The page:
We all tell our kids that we love them, but when was the last time you really talked to your kids about love—what it feels like, how it’s shown, how it relates to the self, the family and the broader world?
Discussing love with your child builds empathy, spans bridges between cultural groups and fosters warmth and understanding at home and beyond. Our book collection this month will help launch conversations about how the smallest acts of love can heal, strengthen, and bind us together, making the world a kinder place. We can’t think of a better (or more mindful) way to celebrate Valentine’s Day.
“Love Is holding something fragile, tiny wings and downy head…” so begins Love Is, which is filled with illustrations that are the visual equivalents of butterfly kisses. A perfect encapsulation of the wonder and beauty of childhood and the many forms that love can take, Love Is sets the stage for talks about what love means to you and your little. Parents will recognize themselves instantly, and the book’s sweet sentiments are a potent reminder of the loveliness of little things.
Also Great: Big Bob Little Bob, Elephant and Piggy: Listen To My Trumpet, Pass it On, Alfie
Love is everywhere in Matt De La Pena’s poetic ode to the everyday hallmarks of love—in smiles and songs, in burnt toast and the deep creases on the faces of people in your family. Reminiscent of De La Pena’s Caldecott Award winning classic, Last Stop on Market Street, Love celebrates the ways we care for each other in happy moments and in hard ones, ending in a radiant mediation on how love protects and travels with us everywhere. Be sure to unpack the idea of love overlooked—in the subtle, almost-invisible sacrifices we (especially parents) make for those we love.
Also Great: Pecan Pie Baby, Julia‘s House for Lost Creatures, Love Ruby Valentine, The Velveteen Rabbit, Winnie the Pooh
Second grade is a great time to start talking to kids about the importance of loving yourself and how your mindframe informs how other people treat you. The titular Molly Lou Melon is clumsy and so bucktoothed that she can stack pennies on her teeth while standing up, but the loving words of her grandmother stay with her—even when she moves to a new school and her self-esteem is put to the test. Stand Tall’s giddy mix of empowerment and goofiness will keep Molly Lou’s message alive in kid’s minds long after the book has been put away.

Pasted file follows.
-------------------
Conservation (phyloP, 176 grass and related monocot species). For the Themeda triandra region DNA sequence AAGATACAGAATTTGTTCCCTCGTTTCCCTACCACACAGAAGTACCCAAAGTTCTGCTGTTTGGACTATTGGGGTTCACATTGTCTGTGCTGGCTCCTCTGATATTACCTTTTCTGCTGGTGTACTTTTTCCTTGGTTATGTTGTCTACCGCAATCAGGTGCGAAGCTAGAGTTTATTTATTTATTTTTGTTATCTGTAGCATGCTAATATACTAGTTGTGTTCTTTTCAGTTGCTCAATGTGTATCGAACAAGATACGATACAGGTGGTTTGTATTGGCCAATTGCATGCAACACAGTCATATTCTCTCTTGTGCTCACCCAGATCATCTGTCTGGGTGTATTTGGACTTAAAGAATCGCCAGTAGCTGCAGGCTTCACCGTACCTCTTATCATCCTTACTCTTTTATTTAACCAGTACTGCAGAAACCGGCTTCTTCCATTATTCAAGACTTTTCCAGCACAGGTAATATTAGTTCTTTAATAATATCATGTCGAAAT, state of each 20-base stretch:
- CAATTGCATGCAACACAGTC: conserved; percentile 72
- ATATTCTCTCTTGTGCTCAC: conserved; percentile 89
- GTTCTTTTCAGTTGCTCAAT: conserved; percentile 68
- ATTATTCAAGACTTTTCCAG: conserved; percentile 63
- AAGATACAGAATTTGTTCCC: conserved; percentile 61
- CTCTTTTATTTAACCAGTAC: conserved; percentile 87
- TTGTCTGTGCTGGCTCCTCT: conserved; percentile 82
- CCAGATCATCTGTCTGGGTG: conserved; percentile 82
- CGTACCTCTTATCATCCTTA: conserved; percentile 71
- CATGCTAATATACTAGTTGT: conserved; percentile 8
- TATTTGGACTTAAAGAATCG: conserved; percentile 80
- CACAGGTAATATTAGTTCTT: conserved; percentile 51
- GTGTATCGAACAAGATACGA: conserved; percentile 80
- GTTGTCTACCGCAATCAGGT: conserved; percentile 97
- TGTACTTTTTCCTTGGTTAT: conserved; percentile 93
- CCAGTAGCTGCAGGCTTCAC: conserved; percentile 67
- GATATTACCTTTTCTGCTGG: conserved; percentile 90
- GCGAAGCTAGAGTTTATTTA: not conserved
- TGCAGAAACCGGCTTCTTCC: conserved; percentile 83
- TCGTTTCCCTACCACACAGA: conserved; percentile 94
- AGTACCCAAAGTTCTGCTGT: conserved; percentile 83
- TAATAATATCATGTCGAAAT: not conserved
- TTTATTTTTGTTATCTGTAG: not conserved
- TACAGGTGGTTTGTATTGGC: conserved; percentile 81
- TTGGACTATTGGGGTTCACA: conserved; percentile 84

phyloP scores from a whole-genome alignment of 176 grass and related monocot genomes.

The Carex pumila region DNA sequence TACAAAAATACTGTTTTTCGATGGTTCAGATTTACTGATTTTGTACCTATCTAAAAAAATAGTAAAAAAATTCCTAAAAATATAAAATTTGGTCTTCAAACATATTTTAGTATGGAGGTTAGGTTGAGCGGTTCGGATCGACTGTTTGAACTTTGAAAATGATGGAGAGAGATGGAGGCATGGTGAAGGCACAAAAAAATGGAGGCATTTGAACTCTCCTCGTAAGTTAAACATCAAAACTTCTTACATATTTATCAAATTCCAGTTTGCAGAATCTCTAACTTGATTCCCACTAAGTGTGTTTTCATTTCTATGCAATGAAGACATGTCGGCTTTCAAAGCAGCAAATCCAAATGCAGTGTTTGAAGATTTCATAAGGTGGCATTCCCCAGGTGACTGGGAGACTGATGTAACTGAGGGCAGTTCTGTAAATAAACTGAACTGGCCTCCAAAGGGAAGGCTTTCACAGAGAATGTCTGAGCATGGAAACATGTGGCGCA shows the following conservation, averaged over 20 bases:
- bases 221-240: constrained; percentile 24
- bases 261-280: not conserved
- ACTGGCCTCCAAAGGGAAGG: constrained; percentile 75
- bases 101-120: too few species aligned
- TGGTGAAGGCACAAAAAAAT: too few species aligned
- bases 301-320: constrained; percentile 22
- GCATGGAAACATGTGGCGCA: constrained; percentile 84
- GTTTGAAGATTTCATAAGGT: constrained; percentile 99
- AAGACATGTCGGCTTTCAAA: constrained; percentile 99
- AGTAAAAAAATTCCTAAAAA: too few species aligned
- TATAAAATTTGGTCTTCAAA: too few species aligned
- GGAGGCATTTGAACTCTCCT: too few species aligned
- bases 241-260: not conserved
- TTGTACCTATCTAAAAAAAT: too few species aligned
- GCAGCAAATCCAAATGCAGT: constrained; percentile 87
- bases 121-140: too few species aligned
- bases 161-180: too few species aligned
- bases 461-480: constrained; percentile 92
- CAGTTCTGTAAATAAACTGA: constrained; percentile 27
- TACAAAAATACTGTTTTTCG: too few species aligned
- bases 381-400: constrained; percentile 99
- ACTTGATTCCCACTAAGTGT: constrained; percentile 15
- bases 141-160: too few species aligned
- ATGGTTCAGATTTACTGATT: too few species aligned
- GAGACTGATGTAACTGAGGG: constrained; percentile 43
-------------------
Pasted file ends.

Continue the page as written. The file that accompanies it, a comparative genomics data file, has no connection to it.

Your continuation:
Also Great: A Bad Case of the Stripes, Horton Hears a Who, Bad Dog Marley
India Opal is one seriously lonely kid. Abandoned by her mom and adrift in a new town with her very preoccupied father, she adopts a stray dog, who has a knack for bringing out the best in people. In lesser hands, the story of the unconditional love of a dog and the community that follows could be trite, but Kate DiCamillo’s treatment earned it a Newberry in 2001, and it’s just as fresh today. Funny and real, with a memorable cast of misfit characters, Because Winn Dixie is a modern classic.
Also Great: Ida B, Wish, The Miraculous Journey of Edward Tulane
Depression-era Turtle is the anti-Annie, salty and outspoken, more than a little cranky and very suspicious of love. With a mother whose addiction to romance has left her family of two in a very precarious place, Turtle is forced to make her way in a new state with relatives she’s never met before. Kids will love the grumpy, hilarious banter between Turtle and her boy cousins, but it’s the counterweight of love and forgiveness, along with a hefty dose of adventure that gives the book its profound magic
Also Great: Moo, Dear Mr. Henshaw, Bud Not Buddy, The Evolution of Calpurnia Tate
Raina Telgemeier is at the top of most older-little’s reading lists for good reason—she can validate and translate the complex thoughts and feelings of kids as they stand on the cusp between a kid’s world and the larger world around them. Her fourth book tells the story of two sisters, one with cystic fibrosis, honing in on the anxious dance that we do with ailing loved ones. Told against the backdrop of Dia De Los Muertos, Telgemeier’s story helps kids understand that there is no love without risk, and no risk more worthwhile than love.
Also Great: Insignificant Events in the Life of a Cactus, Sunny Side Up, Counting By Sevens
Jonah lives in a world free of crime, drugs, unemployment and homelessness, filled with caring, intact families, where all meals are delivered to your doorstep and gender disparities have been reconciled. But when he learns that his new job will be as his community’s Giver, he starts to unravel the secrets and horrors that keep his society humming along. Writer Lois Lowry dives deep into what happens when logic, security and ease replace memory, love and empathy, with terrifying, brilliant results. The Giver inspired other middle school blockbuster novels with equally powerful philosophical punches, such as The Hunger Games, Ready Player One and Divergent, but there’s a sweetness present that makes it a great choice for readers of all ages.